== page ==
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Diablo > Diablo 3 > Diablo 4Apr 18, 2023 4:00 pm CT

What’s the difference between Diablo 3 and Diablo 4?

Lilith holding Diablo's skull

While each game in the Diablo franchise builds on the last, none of them quite replace each other. People were still playing Diablo 2 when Diablo 3 came out, and people continued to play Diablo 2 right up until Diablo 2: Resurrected was released. And now, shortly before Diablo 4‘s release date on June 6, Diablo 3 is at the height of its popularity, even though it was originally released in 2012. Both Diablo 2’s Ladder Seasons and Diablo 3’s Seasons have kept players engaged, after all these years.

Since its brief open beta, Diablo 4 has been compared to Diablo 3, not always favorably. Is Diablo 4 basically just a Diablo 3 expansion, with similar gameplay? And do we really need a new Diablo title when Diablo 2 and Diablo 3 continue to hold our interest?

I say yes. Having played both Diablo 3 and Diablo 4, I definitely see a reason to play Diablo 4. Despite similarities to Diablo 3, D4 is a game of its own, and a very engaging game at that. So let’s talk about what Diablo 4 shares with Diablo 3, and how it continues the feel of the franchise while also being brand new.

Diablo 4 is a clear continuation of Diablo 3

These two games look very much alike, and if you’ve played Diablo 3, Diablo 4 will feel immediately familiar. But it’s been more than a decade since D3 was released and you can tell that D4 is the younger sibling, taking advantage of advances in technology. D4’s graphics are sharper, the new in-game cutscene technology is really working for me, and the world of Sanctuary presented in more detail than ever before. But it’s an improvement, not a radical redesign of the Diablo format: Diablo 4 retains the visual hallmarks of the series, with a 3d isometric perspective and a UI that’s instantly recognizable.

But what about the color palette? Some players felt that Diablo 3 was uncharacteristically colorful, and the marketing for Diablo 4 has portrayed it is a darker game that harkens back to earlier titles in the series. But visually speaking, I feel like the colors throughout out the franchise have been more of a continuum — Diablo 3 didn’t seem nearly as bright as people portrayed it as, and Diablo 4 doesn’t seem nearly as dark. (In fact, I’ve now seen people complaining that it’s too dark, and needs to be more colorful.) But while D3 is a little brighter and D4 is a little darker, both of them still look like Diablo games.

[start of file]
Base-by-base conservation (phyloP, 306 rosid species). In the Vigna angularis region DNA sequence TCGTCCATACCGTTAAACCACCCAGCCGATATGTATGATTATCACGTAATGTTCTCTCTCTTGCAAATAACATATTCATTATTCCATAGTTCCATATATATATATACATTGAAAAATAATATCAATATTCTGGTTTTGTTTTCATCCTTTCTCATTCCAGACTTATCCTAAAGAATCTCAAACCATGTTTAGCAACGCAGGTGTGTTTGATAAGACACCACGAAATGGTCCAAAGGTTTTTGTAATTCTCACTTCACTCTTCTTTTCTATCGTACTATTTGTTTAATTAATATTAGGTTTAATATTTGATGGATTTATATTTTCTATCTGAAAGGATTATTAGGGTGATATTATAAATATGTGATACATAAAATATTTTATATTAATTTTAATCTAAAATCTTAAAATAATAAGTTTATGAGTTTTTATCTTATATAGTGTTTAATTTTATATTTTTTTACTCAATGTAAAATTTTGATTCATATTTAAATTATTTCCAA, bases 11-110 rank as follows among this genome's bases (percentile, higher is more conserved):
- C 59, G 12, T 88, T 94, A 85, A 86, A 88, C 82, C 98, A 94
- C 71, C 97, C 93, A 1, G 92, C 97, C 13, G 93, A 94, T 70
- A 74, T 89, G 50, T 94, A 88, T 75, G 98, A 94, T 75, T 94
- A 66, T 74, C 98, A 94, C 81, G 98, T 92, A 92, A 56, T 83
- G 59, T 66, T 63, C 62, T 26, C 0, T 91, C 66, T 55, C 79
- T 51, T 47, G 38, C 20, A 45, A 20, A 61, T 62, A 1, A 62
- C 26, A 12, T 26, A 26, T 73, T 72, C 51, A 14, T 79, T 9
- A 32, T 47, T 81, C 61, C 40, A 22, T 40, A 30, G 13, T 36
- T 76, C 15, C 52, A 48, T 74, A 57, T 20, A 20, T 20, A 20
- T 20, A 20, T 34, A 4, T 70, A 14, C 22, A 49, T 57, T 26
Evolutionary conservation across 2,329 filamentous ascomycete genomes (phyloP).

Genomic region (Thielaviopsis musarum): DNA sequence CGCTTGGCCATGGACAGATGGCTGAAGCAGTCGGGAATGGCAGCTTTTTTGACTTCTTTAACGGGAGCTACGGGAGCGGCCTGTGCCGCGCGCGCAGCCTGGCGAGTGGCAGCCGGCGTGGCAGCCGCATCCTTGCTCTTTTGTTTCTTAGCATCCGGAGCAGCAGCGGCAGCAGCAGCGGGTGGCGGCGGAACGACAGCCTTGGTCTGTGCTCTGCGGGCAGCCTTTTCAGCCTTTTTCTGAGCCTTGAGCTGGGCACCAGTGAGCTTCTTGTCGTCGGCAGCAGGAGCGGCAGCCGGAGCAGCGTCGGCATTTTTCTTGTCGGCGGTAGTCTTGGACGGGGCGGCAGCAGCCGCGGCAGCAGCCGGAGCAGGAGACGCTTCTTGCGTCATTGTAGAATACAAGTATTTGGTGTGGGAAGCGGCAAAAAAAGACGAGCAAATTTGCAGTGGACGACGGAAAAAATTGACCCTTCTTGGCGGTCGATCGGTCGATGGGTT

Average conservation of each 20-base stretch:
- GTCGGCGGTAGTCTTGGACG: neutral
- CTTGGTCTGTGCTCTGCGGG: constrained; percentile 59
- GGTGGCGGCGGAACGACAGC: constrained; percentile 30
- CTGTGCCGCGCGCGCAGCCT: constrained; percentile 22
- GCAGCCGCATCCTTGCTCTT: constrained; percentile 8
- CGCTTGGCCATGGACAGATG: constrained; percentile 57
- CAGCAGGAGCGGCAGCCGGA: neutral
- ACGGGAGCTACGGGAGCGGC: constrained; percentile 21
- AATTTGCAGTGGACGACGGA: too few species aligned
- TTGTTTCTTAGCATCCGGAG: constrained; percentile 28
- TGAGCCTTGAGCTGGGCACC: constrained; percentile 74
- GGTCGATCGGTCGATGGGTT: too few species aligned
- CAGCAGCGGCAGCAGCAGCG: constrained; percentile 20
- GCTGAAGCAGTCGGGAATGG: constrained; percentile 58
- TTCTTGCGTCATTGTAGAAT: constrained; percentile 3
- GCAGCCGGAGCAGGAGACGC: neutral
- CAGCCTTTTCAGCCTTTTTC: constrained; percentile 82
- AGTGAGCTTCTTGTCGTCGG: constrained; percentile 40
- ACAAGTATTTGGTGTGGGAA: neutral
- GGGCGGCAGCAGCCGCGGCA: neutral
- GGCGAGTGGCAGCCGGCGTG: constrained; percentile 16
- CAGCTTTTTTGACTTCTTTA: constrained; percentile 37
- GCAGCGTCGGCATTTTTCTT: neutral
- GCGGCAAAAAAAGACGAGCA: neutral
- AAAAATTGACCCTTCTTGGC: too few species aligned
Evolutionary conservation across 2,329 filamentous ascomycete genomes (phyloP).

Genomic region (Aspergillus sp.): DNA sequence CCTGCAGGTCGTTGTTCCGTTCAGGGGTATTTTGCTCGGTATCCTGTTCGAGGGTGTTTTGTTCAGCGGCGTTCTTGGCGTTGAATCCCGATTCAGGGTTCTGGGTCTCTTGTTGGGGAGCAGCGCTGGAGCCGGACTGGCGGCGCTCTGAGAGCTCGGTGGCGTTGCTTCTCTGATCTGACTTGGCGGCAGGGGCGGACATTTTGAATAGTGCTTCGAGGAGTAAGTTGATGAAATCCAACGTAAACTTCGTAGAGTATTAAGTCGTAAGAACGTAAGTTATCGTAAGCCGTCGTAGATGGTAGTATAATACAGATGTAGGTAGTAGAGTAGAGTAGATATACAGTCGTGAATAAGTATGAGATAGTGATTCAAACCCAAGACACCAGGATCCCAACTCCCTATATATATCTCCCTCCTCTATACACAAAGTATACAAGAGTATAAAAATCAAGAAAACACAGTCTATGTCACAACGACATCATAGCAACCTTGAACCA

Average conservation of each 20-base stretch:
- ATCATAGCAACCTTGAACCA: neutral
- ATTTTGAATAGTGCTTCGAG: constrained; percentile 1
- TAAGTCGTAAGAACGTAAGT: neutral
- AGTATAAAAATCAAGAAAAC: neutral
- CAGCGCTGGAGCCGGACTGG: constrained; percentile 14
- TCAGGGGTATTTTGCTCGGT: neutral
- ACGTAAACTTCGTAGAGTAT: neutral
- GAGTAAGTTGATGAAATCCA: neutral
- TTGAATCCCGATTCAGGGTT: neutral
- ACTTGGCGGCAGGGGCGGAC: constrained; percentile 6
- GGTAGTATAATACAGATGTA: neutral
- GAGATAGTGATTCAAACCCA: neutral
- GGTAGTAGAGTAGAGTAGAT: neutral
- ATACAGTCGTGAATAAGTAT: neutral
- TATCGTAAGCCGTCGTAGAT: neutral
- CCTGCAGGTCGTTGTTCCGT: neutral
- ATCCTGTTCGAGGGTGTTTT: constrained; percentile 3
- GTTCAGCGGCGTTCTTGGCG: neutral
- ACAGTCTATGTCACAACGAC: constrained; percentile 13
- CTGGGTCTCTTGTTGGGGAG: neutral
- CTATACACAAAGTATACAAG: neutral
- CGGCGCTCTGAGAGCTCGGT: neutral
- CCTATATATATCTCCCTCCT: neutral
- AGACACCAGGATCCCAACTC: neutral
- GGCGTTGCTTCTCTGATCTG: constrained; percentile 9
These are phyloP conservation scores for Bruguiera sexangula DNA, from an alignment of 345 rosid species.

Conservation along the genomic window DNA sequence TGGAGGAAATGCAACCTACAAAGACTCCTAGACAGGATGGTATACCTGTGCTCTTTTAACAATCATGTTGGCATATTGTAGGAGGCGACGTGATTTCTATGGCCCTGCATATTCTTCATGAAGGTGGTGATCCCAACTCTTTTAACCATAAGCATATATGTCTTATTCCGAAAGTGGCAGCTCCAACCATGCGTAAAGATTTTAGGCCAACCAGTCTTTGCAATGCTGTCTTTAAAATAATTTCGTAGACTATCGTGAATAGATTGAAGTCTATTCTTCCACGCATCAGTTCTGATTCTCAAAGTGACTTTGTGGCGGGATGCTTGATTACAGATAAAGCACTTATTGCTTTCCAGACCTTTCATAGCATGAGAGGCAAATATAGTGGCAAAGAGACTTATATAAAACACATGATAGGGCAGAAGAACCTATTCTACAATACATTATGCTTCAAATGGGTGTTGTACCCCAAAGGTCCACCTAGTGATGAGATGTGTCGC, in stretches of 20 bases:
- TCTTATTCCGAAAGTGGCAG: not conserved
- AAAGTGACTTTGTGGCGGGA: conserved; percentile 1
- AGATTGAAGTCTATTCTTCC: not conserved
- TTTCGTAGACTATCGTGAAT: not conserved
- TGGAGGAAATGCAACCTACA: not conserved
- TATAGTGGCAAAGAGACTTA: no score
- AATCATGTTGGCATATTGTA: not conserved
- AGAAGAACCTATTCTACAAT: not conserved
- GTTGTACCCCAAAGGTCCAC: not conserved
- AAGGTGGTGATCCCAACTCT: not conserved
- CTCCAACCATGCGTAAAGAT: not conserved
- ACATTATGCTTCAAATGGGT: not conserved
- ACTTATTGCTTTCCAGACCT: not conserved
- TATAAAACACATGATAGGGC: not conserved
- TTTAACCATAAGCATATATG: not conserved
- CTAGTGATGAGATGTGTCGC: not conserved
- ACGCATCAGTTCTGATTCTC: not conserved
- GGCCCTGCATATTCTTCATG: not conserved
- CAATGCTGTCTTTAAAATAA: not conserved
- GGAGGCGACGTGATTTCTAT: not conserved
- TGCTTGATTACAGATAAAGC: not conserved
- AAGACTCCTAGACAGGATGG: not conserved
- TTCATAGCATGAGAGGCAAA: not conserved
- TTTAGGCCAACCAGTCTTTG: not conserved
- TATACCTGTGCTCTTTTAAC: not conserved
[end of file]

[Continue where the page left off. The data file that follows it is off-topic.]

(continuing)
The two games also share a lot where classes are concerned: two classes, the Barbarian and the Necromancer, come directly from Diablo 3, and  if you played them before they play very similarly in Diablo 4. Even classes that weren’t directly lifted from Diablo 3 — like the Sorcerer and Rogue, which come from earlier Diablo titles — can feel very similar to classes you may be used to from Diablo 3. The D4 Sorcerer shares many features of the D3 Wizard, and the D4 Rogue can be specced to play very much like a D3 Demon Hunter. If you enjoyed playing a certain class in Diablo 3, you’ll find similar gameplay in one of the Diablo 4 classes. There are no drastic changes here: D4 takes D3’s classes and adds more depth and customization.

Some of the endgame systems carry over from Diablo 3 to Diablo 4, most notably Paragon as a progression system past max level. Paragon is much more complicated in D4, but it shares the framework of the D3 version. Seasonal gameplay will also continue, though D4’s seasons will be more expansive, introducing new zones and content as well as new gameplay mechanics. Some systems in Diablo 4 have new names, but are the same (or very similar) to systems in Diablo 3: Blacksmiths, Jewelers, and Occultists in D4 are pretty much just the Blacksmith, the Jewelcrafter, and the Mystic from D3 — though they have some new, expanded options.

We’ve only had the chance to play Diablo 4 up to level 25 (out of 100), so there’s still a lot we don’t know about Diablo 4’s endgame — but for now, endgame systems appear follow the basic model set up in Diablo 3.

Diablo 4 is also its own game, with a totally new feel

Despite the similarities, Diablo 4 is still its own game, and you’ll know it from the moment you jump in. Diablo 4 is full of stories and in-game cinematics to tell them; it presents the world of Sanctuary at a scale we’ve never seen before; and gameplay itself is paced significantly differently. There’s no mistaking these games.